Each element is made by wire; rod or conductor tube with is own particular characteristic, very often aluminum.
h1, h2, h3 ... hk in the above graph, is the eighth of half element put symmetric to the X-axis which is called antenna boom. Then the physical length of each element k is 2hk. Every element have is own radius rk, generally of the same diameter 2rk by the manufacturers, but should be different. The xi-x1 values give the relative position of each element to the reflector element, xk-x1 is always the boom length of the antenna; generally x1 is put to zero in some design description. In some design method a spacing elements Xi- Xi-1 is given instead the relative position. Element 1 is always the reflector element, the 2 is the driven element, and 3 is the first director. More than one director should be use, an antenna with ten directors is a twelve elements Yagi-Uda.
The Gain alone should not be the primary choice in Yagi-Uda array design, since F/B ratio and impedance bandwidth value are highly influenced. Yagi-Uda design needs compromises in Gain, Front/Side-lobes ratio for both E and H plane and the Impedance bandwidth to avoid impractical or unusable antenna to meet your own requirements. Generally, a loss gain has required to getting better overall and stable antenna performance, the dream antenna not exist in the physical world.
It is very hard to get high F/B ratio, i.e. a low noise antenna, when antenna project require maximal gain. Lowering the radiator impedance seems to help to get better F/B ratio but minor side lobes should be take in consideration.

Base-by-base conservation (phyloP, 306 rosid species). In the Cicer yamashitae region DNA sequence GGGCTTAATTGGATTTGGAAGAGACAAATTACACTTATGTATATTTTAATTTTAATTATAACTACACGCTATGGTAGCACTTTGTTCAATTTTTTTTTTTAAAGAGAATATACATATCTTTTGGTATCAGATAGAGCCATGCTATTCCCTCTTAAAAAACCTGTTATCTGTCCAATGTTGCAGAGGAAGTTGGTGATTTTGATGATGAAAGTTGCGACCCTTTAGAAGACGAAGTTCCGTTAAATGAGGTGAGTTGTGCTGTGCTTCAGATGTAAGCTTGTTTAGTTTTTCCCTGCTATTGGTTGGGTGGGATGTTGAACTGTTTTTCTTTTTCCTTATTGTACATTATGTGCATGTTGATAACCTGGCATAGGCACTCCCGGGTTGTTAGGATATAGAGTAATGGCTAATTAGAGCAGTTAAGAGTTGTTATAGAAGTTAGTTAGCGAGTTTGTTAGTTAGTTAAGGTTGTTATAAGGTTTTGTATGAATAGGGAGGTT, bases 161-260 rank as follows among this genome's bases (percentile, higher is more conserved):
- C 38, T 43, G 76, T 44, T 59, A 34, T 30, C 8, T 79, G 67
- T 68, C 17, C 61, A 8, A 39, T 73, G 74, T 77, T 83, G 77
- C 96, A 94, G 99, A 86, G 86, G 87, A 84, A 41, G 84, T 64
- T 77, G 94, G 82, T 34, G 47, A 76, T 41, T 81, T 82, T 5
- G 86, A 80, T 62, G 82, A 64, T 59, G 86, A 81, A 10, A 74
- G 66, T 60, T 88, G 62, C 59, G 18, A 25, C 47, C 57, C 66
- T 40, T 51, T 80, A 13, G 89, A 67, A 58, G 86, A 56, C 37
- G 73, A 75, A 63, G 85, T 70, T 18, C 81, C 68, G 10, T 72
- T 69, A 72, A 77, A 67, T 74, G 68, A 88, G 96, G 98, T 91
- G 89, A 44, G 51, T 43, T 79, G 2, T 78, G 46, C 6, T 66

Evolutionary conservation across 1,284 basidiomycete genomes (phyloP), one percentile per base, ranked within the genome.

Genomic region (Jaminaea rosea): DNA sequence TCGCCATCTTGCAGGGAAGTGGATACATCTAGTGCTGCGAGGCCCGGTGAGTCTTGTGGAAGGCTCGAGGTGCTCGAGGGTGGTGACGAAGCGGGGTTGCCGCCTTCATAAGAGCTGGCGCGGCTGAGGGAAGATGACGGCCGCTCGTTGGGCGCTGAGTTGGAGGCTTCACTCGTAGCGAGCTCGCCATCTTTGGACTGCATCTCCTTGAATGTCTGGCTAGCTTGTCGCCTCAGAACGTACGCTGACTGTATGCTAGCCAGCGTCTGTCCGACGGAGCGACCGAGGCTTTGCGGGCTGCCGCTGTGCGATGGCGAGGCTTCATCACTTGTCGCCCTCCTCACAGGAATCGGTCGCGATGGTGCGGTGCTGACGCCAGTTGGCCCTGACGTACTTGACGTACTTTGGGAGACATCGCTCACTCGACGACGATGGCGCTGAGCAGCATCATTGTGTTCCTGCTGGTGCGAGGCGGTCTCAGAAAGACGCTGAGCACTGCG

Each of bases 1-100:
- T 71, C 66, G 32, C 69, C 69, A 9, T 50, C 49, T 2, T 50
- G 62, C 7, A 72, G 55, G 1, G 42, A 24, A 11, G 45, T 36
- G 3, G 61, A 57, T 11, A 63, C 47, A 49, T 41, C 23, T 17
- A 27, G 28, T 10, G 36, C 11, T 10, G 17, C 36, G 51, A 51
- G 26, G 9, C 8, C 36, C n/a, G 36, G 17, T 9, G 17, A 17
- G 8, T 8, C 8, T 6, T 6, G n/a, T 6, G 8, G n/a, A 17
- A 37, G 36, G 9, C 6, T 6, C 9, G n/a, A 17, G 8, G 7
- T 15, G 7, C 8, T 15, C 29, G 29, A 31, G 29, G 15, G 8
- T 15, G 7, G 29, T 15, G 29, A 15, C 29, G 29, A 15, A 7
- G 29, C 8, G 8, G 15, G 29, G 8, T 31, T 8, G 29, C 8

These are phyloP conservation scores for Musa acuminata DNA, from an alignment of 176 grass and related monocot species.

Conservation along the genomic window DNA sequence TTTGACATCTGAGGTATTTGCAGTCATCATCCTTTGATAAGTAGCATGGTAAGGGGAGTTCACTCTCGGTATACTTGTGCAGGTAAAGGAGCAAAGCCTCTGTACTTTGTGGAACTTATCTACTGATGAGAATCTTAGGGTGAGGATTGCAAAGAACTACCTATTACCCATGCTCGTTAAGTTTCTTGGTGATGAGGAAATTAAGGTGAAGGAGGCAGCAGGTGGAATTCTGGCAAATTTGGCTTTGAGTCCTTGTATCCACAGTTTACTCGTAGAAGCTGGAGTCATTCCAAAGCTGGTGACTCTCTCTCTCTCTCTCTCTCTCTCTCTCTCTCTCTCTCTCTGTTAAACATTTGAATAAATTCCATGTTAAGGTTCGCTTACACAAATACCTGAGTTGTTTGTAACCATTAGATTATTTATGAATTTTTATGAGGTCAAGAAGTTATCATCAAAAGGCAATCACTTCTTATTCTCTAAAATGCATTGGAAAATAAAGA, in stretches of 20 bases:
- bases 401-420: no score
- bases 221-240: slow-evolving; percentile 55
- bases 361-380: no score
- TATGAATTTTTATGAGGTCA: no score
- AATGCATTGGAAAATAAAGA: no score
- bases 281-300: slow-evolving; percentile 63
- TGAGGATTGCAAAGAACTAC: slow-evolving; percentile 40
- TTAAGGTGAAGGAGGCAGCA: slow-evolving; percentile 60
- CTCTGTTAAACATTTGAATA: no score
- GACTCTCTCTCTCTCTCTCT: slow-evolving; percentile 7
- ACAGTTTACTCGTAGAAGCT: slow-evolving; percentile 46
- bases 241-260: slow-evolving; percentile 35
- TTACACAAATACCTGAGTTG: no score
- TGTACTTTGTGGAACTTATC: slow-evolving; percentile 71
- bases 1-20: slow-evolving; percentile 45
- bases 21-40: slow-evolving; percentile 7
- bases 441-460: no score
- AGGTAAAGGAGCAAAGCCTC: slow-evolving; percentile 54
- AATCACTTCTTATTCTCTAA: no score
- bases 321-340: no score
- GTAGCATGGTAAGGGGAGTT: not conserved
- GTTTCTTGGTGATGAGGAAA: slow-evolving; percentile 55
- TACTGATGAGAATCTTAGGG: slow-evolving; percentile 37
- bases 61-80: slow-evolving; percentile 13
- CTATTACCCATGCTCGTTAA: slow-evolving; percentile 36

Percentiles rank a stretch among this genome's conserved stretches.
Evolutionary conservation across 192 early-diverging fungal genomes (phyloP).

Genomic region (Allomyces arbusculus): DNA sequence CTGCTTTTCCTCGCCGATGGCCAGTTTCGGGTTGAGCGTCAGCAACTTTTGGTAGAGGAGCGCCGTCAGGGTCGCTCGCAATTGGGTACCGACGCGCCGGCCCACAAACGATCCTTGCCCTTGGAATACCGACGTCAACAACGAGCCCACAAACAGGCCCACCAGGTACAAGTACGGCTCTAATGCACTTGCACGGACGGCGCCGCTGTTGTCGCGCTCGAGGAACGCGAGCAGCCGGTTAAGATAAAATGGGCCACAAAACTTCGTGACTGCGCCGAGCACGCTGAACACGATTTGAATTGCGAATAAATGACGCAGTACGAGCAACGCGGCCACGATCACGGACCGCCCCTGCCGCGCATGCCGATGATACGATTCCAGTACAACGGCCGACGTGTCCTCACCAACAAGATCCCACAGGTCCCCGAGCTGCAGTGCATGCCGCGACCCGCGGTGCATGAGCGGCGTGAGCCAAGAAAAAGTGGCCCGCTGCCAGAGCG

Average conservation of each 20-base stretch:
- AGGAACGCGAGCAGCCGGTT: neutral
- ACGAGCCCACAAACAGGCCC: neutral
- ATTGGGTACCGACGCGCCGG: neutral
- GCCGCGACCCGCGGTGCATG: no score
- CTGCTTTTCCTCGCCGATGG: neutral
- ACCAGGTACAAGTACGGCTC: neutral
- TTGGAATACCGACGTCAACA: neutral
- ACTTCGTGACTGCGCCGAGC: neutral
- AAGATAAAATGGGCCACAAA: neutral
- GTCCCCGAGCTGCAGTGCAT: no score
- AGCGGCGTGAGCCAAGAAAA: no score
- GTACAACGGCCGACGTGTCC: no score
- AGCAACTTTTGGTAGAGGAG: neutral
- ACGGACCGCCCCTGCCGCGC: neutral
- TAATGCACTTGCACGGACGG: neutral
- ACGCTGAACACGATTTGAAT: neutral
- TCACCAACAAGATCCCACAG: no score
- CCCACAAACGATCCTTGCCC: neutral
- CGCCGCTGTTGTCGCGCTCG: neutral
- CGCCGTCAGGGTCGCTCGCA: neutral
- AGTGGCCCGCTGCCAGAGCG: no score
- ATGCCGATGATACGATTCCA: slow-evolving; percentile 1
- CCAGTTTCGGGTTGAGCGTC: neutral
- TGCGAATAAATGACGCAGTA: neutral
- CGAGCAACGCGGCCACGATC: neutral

The skin loss and the Joule effect in the elements can dissipate a lot of energy at lower impedance values, resulting in an effective lowers gain than what would expected by the theoretical calculus. If the space lengths between elements have too closed, a severe instability could result such as both elements length and position tolerance as a small fraction of inch; very high susceptibility to environment condition could result also.
About the feeder, an open dipole radiator is easier to match as driven element much better than a folded dipole in home brew design. To perfect match avoid to move the first radiator, instead but move slightly the radiator element backward to reflector or forward to the director.
Then a nice and stable antenna could show a lower Gain than an extreme gain antenna design. Better performance could result but intrinsic impedance and bandwidth drop down when both low noise antenna and higher gain is required.
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